Friday, October 10, 2014

Speech of President Aquino at the opening session of the 7th Bali Democracy Forum

From the Website of GPH - Government of the Philippines

Speech of President Aquino at the opening session of the 7th Bali Democracy Forum

His Excellency Benigno S. Aquino III
President of the Philippines
At the opening session of the 7th Bali Democracy Forum on the Evolving Regional Democratic Architecture

[Delivered at the Bali International Convention Center, Indonesia, on October 10, 2014]

Your Excellency Susilo Bambang Yudhoyono, President of Indonesia; Your Majesty Hassanal Bolkiah, Sultan of Brunei; Your Excellency Kay Rala Xanana Gusmao, Prime Minister of Timor-Leste; Foreign Minister Marty M. Natalegawa of Indonesia; Mr. Douglas Broderick, the UN Resident Coordinator in Indonesia; members of the various delegations, ladies and gentlemen:
Once again, good morning.

Allow me to express my gratitude for the honor of co-chairing the Seventh Bali Democracy Forum with the leader we all consider our big brother, President Yudhoyono. Our gathering today provides me with an opportunity to share with you some ideas, which, I believe, resonate with the Philippines’ own narrative as a democracy.

As leaders of our respective peoples, all of us represent the shared aspirations of our countrymen: the goal of meaningful progress, the desire to live peaceful and dignified lives, and the freedom to fully realize their potentials as individuals and as members of a single community of peoples.

These are the very aspirations that have united the Filipino people in our pursuit of building a nation where human dignity and justice serve as the bedrock principles of society, where each voice is heard, and where the interest of the majority, and not of the powerful few, is the ultimate compass of government.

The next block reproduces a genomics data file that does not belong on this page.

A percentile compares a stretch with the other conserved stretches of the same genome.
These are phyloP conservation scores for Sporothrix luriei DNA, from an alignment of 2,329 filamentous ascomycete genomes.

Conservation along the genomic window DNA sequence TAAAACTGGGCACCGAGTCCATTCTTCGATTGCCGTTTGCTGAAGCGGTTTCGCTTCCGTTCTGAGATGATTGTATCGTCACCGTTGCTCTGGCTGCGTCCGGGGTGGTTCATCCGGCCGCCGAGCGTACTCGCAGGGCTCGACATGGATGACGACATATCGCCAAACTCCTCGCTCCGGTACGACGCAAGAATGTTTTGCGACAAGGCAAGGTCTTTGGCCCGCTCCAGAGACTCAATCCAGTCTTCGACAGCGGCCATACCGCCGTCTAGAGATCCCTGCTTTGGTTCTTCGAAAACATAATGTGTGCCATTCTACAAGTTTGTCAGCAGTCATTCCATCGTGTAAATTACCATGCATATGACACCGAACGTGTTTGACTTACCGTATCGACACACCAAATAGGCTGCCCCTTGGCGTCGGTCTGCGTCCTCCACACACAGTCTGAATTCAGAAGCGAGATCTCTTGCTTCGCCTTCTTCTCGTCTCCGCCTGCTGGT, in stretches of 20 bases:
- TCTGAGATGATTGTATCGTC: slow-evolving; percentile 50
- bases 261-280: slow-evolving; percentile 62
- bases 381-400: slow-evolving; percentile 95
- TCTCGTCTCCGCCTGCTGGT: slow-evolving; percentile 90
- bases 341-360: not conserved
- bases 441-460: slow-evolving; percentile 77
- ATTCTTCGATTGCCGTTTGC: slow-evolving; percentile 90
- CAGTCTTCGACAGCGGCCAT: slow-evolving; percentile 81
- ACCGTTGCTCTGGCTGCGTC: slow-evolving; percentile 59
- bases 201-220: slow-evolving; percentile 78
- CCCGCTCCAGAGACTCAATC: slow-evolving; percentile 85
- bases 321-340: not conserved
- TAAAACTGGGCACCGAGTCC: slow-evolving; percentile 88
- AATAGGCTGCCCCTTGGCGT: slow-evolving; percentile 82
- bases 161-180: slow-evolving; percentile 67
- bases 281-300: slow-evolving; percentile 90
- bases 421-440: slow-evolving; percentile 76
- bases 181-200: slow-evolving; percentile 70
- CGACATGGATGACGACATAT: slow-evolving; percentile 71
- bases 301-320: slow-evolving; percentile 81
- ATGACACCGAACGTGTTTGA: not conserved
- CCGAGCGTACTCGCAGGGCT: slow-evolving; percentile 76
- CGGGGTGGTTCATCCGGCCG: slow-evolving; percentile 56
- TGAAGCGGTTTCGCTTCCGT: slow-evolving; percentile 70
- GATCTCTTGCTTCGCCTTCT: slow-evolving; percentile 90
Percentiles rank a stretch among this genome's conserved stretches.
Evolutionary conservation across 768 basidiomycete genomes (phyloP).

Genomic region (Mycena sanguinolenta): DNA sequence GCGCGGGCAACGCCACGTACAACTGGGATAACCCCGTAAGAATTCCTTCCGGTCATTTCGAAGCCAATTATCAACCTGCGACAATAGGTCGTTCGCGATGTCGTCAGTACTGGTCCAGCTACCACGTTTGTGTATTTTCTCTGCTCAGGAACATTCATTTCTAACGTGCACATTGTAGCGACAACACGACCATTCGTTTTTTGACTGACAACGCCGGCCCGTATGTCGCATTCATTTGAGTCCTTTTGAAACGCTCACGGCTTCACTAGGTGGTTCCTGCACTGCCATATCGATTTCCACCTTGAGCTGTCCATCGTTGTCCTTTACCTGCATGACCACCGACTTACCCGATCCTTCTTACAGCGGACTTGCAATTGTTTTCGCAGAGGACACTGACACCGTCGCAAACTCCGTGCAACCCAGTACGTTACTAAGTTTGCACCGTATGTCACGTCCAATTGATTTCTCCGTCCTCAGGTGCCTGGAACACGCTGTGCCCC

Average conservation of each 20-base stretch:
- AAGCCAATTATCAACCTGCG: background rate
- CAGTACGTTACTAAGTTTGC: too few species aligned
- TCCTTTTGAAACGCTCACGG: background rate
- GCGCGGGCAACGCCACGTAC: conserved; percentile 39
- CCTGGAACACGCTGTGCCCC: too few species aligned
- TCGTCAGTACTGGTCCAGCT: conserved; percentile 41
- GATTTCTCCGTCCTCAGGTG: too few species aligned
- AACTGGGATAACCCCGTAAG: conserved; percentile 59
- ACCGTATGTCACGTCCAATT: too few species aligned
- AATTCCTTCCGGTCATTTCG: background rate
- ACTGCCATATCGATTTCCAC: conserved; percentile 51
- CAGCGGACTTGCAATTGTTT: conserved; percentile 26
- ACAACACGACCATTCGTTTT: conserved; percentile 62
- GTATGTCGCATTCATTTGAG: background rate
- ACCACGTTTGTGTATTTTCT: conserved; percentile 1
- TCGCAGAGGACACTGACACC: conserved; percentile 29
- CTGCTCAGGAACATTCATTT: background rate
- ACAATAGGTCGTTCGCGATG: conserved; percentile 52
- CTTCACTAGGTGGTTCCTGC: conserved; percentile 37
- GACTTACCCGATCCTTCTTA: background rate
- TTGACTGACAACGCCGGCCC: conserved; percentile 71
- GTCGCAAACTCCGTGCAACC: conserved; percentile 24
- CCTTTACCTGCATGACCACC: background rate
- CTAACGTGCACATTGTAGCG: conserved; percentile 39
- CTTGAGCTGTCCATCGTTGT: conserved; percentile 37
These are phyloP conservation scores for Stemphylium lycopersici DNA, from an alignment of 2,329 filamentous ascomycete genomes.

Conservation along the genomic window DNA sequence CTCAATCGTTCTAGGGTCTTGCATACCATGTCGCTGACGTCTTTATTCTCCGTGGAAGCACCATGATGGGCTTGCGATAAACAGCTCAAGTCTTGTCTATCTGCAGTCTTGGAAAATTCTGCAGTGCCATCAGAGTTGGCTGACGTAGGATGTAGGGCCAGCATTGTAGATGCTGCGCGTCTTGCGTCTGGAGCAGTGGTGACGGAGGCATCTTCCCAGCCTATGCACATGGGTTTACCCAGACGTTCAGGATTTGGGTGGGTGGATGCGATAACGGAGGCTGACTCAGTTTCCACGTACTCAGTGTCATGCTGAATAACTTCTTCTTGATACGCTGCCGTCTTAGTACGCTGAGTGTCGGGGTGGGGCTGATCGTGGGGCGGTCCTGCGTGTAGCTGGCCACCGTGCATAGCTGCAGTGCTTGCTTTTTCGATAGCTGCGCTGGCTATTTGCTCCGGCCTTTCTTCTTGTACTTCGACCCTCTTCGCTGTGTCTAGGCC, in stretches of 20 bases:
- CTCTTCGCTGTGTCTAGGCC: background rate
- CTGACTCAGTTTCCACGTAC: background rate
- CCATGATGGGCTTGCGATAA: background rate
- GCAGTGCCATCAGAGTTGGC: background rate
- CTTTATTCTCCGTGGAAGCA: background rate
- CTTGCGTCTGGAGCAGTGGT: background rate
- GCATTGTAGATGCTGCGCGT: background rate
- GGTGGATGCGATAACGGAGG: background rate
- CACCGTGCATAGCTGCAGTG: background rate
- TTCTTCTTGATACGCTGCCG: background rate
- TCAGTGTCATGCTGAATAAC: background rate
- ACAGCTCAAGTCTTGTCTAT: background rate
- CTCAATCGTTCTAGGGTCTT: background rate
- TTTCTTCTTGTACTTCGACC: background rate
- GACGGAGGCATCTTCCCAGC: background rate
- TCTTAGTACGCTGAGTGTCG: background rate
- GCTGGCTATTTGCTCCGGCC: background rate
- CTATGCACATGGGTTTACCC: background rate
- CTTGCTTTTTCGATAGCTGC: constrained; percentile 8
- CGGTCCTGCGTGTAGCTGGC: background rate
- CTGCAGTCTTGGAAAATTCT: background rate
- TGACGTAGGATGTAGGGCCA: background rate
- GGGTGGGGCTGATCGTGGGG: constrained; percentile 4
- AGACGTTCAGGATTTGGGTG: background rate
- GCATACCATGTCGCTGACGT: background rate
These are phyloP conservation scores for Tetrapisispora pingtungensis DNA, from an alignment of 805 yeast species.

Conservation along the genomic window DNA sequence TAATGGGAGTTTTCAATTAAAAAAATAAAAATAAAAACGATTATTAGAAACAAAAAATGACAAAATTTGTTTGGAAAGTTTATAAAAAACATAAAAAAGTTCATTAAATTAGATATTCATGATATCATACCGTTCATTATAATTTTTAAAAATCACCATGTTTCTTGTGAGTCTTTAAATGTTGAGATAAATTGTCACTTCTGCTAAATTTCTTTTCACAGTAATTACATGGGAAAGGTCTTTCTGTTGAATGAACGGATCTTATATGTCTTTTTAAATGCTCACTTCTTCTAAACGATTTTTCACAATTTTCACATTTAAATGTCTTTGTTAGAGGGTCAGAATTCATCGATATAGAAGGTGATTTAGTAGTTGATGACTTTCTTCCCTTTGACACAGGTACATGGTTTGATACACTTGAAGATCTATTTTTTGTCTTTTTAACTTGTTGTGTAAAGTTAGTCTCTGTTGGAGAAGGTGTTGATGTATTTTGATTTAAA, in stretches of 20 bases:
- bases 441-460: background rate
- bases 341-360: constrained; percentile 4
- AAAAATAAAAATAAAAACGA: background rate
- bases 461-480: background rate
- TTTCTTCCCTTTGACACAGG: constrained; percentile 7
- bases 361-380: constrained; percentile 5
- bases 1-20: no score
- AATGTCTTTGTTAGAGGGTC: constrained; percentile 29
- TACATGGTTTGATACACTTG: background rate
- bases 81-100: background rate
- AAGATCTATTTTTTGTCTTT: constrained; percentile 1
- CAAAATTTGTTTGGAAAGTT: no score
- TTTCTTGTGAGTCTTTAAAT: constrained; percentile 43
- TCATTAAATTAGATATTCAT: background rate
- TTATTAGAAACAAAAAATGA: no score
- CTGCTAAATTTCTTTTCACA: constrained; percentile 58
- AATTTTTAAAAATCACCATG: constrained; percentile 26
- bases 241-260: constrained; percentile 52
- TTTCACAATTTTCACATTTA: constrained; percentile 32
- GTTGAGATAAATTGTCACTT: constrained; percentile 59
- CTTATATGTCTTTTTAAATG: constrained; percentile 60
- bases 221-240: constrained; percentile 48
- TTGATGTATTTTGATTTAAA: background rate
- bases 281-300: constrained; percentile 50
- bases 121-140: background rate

Might I share: In an open forum during my recent trip to the United States, I was asked by a student who hails from an ASEAN country if I missed the good old days, particularly the stability fostered by authoritarianism. As you might know, my family and I lived in exile in Boston for a good three years, and obviously, as a member of a family victimized by an authoritarian regime, I could not share the sentiment. Instead I wondered: What were good about those days? The discussion with that member of our youth gave me the impetus to reflect even more on the matter.

It can be said: In a totalitarian regime, things get done faster, whether they are right or wrong, precisely because there are no checks and balances in place. Very often, the consent and support of the governed are neither sought nor attained. Naturally, such a regime, one divorced from the desires of its people, will have weak foundations. In that kind of regime, might I point out, the opinions and wishes of the governed are only second to the objective of staying in power. And as we have seen in history, all authoritarian regimes, regardless of the cause of their coming to power, will at one point make political survival the end all and be all of government.